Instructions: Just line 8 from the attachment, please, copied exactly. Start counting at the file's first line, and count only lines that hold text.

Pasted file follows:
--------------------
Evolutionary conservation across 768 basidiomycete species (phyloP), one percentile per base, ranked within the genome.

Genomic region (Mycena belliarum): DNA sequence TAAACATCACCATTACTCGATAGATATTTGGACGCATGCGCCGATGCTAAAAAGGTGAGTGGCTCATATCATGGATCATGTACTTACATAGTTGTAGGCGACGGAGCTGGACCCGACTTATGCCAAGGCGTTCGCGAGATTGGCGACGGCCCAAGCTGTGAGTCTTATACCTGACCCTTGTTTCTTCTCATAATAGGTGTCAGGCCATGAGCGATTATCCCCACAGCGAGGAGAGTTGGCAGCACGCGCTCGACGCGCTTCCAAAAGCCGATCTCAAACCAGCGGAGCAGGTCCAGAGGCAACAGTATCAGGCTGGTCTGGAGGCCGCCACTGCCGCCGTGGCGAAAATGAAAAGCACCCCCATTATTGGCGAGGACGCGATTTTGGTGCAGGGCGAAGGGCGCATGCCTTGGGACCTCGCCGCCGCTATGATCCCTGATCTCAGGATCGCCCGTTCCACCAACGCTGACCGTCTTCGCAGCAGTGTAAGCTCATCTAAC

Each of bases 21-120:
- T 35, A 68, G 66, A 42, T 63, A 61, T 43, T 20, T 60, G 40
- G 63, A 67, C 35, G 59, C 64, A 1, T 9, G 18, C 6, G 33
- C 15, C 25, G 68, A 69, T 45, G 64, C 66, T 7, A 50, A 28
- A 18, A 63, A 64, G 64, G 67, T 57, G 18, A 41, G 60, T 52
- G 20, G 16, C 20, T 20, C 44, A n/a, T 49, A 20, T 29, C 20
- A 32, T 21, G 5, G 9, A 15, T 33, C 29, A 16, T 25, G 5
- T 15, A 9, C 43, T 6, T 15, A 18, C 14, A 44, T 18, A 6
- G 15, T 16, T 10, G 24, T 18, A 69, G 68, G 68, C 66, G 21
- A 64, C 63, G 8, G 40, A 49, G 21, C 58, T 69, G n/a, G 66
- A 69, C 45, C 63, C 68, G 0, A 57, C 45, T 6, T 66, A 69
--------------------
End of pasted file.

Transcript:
- G 20, G 16, C 20, T 20, C 44, A n/a, T 49, A 20, T 29, C 20